I often use organic material in my work, such as orange peels, fish-skin, silkworms, and stones, to show the process of metamorphosis, decay, or rebirth, and to emphasize our ambiguous and complex relationship to nature. Capitalism and globalization allow us to eat strawberries all year round, among other magnificent things, but they also account for the transmission of diseases, such as the greening disease in oranges, threatening not only the crops but an entire international citrus industry.

The project I’m now working on expands on my research into the relationship between globalization, transport-related environmental decay, ecology, and economics. The onset of COVID-19 is, coincidentally, relevant to my practice, but the issues have been present prior to the outbreak.

Is there anything, in particular, that you miss from life before social distancing?

Intimacy, my studio, swimming…

Keren Benbensity, Verlan, 2020, collage with vintage original Jaffa oranges wrapping paper.

How are you staying connected to friends, family, and colleagues? What does community and solidarity mean to you nowadays?

Living and working in Israel, away from my studio in New York, and following news about the pandemic online, reminds me of the 90’s—the years I was still living here, before moving to Europe and eventually New York—and the pre-internet, pre-smartphone, pre-smart TV eras. I am re-watching films by Krzysztof Kieślowski, which shaped my adolescence. Looking at banal, daily activities, like our use of the telephone to connect with one another, Kieślowski’s films deal with themes of communication and technology, and reveal dark ideas, like the telephone as an invasion of privacy, a gadget of power that keeps us at a distance. “The telephone embodies synchronous intimacy and distance, the voice without the body, the word without the vision/image, and the symbol (words) without their immediate context in the lifeworld.” (The Films of Krzysztof Kieslowski: The Liminal Image by Joseph Kickasola)

Today, our body is the threat, and distance is the solution. We communicate through screens, participate in public events, lectures, talks, dance-parties and happy-hours by video call, but it accentuates the absence of our human, in person interactions.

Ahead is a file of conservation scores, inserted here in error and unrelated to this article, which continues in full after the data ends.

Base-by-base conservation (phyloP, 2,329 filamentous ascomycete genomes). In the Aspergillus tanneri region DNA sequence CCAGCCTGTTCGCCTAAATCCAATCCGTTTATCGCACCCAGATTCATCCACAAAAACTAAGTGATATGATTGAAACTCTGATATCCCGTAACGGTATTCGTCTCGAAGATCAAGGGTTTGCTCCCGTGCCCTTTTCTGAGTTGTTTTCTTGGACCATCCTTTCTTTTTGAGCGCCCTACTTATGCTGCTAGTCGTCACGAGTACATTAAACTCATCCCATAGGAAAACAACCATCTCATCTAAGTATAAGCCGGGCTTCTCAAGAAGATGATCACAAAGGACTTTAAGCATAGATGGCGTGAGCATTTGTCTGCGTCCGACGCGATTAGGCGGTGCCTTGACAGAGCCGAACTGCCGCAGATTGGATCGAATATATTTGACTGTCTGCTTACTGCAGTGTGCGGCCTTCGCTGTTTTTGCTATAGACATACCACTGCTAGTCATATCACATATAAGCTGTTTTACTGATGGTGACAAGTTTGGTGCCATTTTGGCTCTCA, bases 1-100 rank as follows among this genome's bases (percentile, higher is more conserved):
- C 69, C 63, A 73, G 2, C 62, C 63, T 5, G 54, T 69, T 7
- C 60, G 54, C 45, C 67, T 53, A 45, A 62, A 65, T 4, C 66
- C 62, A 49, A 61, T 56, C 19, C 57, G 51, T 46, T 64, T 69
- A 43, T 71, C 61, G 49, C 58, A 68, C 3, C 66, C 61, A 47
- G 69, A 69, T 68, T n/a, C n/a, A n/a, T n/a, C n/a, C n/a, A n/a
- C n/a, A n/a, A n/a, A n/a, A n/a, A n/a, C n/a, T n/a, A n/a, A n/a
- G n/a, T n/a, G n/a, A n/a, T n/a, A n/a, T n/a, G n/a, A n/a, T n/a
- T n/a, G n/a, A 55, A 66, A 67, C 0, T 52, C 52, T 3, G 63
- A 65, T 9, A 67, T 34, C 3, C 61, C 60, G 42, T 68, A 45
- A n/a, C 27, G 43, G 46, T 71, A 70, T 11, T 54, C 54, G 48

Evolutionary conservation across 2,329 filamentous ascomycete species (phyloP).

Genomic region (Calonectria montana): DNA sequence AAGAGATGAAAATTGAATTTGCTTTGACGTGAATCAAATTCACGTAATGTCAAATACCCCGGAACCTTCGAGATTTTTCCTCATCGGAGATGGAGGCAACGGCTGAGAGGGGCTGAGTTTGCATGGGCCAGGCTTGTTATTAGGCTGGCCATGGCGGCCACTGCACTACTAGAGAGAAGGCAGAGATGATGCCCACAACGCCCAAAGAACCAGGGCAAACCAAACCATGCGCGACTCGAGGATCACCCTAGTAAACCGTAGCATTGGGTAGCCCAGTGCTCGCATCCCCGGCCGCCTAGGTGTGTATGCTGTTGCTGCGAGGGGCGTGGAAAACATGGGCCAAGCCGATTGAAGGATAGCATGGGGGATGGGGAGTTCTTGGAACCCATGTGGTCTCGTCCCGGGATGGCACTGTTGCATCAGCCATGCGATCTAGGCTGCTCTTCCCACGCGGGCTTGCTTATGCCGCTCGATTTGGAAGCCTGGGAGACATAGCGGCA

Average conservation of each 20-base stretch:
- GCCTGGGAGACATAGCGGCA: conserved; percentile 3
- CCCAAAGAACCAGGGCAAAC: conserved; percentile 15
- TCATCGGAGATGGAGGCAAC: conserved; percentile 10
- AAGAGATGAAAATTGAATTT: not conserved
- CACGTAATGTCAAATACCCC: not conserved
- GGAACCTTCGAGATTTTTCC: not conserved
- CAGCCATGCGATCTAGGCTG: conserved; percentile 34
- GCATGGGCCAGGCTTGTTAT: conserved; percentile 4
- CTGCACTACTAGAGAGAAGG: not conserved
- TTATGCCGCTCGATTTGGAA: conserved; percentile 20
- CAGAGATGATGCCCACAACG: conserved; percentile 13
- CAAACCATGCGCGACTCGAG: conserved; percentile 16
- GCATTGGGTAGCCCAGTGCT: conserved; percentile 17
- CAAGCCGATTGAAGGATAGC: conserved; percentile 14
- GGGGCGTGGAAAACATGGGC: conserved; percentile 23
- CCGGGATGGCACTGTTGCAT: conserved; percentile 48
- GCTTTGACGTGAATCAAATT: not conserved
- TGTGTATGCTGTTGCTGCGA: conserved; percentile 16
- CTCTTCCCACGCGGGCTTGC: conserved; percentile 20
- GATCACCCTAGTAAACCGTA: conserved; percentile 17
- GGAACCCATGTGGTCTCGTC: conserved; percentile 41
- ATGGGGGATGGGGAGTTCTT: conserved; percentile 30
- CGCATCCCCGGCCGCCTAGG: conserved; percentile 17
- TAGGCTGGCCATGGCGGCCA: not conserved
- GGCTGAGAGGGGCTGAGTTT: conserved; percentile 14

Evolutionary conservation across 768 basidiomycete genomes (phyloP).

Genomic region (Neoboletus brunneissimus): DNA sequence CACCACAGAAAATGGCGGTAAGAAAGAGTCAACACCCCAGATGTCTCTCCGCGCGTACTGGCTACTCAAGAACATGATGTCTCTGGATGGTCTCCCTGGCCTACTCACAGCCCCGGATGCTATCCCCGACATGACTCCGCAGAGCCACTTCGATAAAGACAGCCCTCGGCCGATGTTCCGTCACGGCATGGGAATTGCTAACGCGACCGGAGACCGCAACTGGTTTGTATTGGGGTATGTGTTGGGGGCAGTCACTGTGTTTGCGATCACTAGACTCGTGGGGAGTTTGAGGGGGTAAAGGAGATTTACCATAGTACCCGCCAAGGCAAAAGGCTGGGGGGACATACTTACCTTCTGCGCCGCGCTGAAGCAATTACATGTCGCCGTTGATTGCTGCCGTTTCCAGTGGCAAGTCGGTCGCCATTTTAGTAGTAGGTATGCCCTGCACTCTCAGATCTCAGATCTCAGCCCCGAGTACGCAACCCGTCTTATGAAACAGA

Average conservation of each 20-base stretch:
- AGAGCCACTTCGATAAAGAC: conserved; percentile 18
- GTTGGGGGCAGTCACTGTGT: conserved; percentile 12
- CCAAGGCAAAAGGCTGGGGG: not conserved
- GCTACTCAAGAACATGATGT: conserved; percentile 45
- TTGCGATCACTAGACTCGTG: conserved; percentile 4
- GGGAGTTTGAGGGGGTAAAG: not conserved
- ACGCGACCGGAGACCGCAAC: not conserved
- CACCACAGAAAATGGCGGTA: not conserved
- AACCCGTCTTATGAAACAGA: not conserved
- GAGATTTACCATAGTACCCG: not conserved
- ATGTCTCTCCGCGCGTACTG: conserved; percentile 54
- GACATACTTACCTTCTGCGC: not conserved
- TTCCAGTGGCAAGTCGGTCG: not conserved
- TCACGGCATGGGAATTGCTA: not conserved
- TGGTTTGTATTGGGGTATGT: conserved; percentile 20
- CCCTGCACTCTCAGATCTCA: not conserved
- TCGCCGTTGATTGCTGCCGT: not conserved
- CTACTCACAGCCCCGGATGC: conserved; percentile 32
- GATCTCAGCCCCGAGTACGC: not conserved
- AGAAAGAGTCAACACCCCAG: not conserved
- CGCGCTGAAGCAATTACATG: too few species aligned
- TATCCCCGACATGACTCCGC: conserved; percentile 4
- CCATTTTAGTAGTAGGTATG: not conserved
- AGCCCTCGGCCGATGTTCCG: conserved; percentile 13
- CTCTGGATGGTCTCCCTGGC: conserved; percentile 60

It is a challenge to understand what community means and looks like today, in a capitalist society and in big cities like New York. Does capitalism allow for community, or support the idea of community? Is the idea of community based on solidarity or on capital? To me, the idea of community in a capitalist society is a contradiction, and I have more questions than answers at this point. I think, and I hope, that communities will be more valued now.

In her book, A Paradise Built in Hell: The Extraordinary Communities that Arise in Disaster, Rebecca Solnit argues that disasters bring out the best in us and provide us with a common purpose. In situations like these, everyday concerns and societal structures vanish. A strange kind of liberation fills the air. People rise to the occasion. Social alienation seems to vanish. I am not in the U.S. right now and, unfortunately, am unable to physically participate in the current Black Lives Matter movement and demonstrations, but from afar, it feels like Solnit’s words, written 10 years ago, are revived and more accurate than ever.

I hope that we are moving towards a new reality where people take actions (rather than using words) to achieve a goal. Since I’m currently living in between two continents, I’m not sure which community I belong to, and the frustration of not taking an action that will make a difference is bothersome to me. I arrived in the midst of political turmoil in Israel, which seems to be the norm here. To what extent do I get involved, and how? Is it my place right now to change my approach and be more politically active in this country, and take action? On May 30, 2020, an unarmed 32-year-old student, Iyad al-Halak, was shot and killed by Israeli border police in East Jerusalem. This raises personal questions and inner debates of what further actions are needed by the local community to bring a deeper societal change.

Artist Bio

Keren Benbenisty was born in Israel and moved to Paris in 1998. She graduated from the Ecole Nationale Superieure des Beaux-Arts de Paris in 2004, and attended California Institute of the Arts (CalArts) as an international exchange scholar. She was an artist-in-residence at Skowhegan School of Painting and Sculpture (2009); The International Studio & Curatorial Program, Brooklyn (2011); Residency Unlimited, New York (2016); Arts Maebashi, Japan (2017); and the Open Sessions Program at the Drawing Center, New York. Her work has been exhibited at the Drawing Center; A.I.R Gallery, Brooklyn; Soloway Gallery, Brooklyn; Mishkan Ein Harod, Israel; Petach Tikva Museum, Israel; Ulterior Gallery, NY; The CUNY Graduate Center, New York; Tel-Aviv Museum of Modern Art; The University Gallery, Tel Aviv; The Artist House in Jerusalem; and Human Resources in Los Angeles.